McDermot was born in Bellangare House, Castlerea, County Roscommon, Ireland in 1790, the eldest son of Miles MacDermot and Catherine (Kitty) O’Connor. He was raised a Roman Catholic and educated at home. In Norway House, he married Sara McNab, mixed-blood daughter of another Hudson's Bay Company employee. He and Sara had 15 living children, nine daughters and six sons. Many of his daughters married prominent gentleman from Winnipeg's elite. Eldest daughter Marie, born in 1816, married Richard Lane, HBC clerk; Ellen married Thomas Bird; Catherine married Thomas Truthwaite; Mary Sally married William McTavish, Governor of Red River and Assiniboia; Anne married Andrew Graham Ballenden Bannatyne, who became a partner with Andrew McDermot and became the second wealthiest man in the settlement; Harriet married Alexander Ralph Lillie, an HBC postmaster. Though born Roman Catholic, he was married and buried by the Church of England. He is buried at St. John's Cathedral, Winnipeg.
With few opportunities in Ireland, he engaged with the Hudson's Bay Company in Sligo and arrived at York Factory on the ship Robert Taylor on August 26, 1812, initially signing on for a three-year contract. He was employed as a writer, trader and clerk in various fur trade posts in what is now north-central Manitoba. He was described as “Sober. Honest. Ready and willing in the discharge of his duty. Obedient & respectful of his superiors. . . . He has a tolerably good knowledge of the Indian language.” In 1821, he was allowed to move south to a post in the Lower Red River Colony. Unhappy with slow advancement within the HBC, he left the employ of the company when he was permitted to retire in 1824.
After leaving the HBC, he started an independent store at Fort Garry, with the blessing of the HBC. The HBC were often unable to provide enough goods for the growing settlement and McDermot was able to import his goods on HBC ships through York Factory. McDermot's friendship with Governor George Simpson proved to be extremely profitable. He was allowed a special license to trade furs to prevent furs from being traded at the American fur trade post at Pembina, North Dakota, and was granted many contracts from the HBC. In 1839 he was made a member of the Council of Assiniboia. He was part of a committee on the council which was responsible for the construction of roads and bridges, surveying, the operation of ferries, and public improvements.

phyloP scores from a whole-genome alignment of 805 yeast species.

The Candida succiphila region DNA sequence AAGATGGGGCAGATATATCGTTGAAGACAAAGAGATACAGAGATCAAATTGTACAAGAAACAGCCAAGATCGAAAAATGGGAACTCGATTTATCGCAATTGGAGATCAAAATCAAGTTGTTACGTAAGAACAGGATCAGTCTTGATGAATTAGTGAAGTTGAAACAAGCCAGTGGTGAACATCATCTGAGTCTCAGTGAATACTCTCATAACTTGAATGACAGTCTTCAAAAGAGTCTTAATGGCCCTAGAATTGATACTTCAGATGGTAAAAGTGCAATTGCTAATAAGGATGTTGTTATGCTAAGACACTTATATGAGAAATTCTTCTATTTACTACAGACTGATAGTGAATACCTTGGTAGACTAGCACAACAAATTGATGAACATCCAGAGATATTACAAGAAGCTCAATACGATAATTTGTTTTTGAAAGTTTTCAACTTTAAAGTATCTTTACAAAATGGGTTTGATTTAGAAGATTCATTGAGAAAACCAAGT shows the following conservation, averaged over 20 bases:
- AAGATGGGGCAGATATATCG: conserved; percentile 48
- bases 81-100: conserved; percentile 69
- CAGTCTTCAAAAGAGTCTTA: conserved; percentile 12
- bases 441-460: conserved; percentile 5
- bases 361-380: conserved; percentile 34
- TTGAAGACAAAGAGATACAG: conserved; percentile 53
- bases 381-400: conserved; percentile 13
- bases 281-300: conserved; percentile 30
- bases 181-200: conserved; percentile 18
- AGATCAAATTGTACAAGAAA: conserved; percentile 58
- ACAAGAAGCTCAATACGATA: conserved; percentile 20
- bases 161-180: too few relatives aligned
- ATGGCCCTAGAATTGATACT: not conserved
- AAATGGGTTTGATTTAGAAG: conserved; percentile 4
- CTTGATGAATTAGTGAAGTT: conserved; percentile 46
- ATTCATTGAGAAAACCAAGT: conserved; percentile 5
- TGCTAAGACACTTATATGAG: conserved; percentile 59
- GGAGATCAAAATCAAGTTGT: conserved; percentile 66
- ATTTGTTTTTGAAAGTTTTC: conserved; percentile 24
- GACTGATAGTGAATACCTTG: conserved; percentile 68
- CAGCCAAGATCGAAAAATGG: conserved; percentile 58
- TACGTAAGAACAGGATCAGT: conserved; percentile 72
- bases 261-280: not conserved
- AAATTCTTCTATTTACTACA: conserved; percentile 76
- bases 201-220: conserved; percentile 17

However, by the early 1840s, his relationship with the HBC began to weaken. The HBC, in order to curb the growing amount of free trade or illegal trade, denied McDermot a freighting contract with the HBC and by 1845, his goods from England were not being allowed passage on HBC ships. Furious with Governor Christie over these sanctions, he resigned from the Council of Assiniboia. He did rejoin the Council after an agreement was reached and partial reimbursement for his losses was paid.
McDermot and his partner, James Sinclair were two of the main forces behind the Guillaume Sayer free trade trial of 1849. He also had close ties with American trader Norman Kittson and used Kittson to import goods from the United States to his store at Fort Garry.
By the 1850s, Andrew McDermot was known as the "Richest Man in the Red River Settlement". He had a successful store, several water and grist mills dotting the Red and Assiniboine Rivers throughout the Red River Settlement and owned a large tract of land in what is now the nucleus of Winnipeg. His land, a river lot, started at the edge of the Hudson's Bay Company land and stretched with ten chains frontage on the Red extending back two miles. McDermot Avenue in Winnipeg marks the north boundary of the property. His home, Emerald Lodge, was said to be the most beautiful and welcoming home at Fort Garry. He donated land for the first Post Office in Winnipeg and with his son in law, A.G.B. Bannatyne, donated land for the Winnipeg General Hospital.